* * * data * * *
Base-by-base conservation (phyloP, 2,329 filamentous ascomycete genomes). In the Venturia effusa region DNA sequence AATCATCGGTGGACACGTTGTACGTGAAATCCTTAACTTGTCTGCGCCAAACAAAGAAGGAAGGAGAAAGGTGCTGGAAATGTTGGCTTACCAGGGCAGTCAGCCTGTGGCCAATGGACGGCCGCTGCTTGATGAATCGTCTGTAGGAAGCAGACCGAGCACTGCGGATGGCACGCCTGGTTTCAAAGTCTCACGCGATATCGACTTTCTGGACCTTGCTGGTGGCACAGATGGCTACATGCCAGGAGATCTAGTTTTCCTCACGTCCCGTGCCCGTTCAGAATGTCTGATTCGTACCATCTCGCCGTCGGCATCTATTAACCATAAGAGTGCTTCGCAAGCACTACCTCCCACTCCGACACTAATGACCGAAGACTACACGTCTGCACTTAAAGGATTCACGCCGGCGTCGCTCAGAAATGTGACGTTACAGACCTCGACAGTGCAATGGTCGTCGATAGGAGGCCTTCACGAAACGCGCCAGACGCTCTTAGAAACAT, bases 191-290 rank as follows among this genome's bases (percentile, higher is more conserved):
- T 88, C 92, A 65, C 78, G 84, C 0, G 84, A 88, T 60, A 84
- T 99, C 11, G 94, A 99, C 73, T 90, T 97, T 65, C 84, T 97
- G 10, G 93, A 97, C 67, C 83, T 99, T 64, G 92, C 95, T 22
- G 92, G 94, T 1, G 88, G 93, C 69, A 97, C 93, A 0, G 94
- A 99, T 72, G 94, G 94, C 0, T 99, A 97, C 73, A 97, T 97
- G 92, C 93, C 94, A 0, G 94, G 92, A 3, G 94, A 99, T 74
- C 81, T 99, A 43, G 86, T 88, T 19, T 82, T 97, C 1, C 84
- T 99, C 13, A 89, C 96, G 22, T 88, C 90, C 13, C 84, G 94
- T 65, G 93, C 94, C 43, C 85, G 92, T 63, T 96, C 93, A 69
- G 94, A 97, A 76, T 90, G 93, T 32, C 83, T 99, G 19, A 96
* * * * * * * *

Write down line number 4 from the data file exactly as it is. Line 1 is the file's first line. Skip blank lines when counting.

- G 10, G 93, A 97, C 67, C 83, T 99, T 64, G 92, C 95, T 22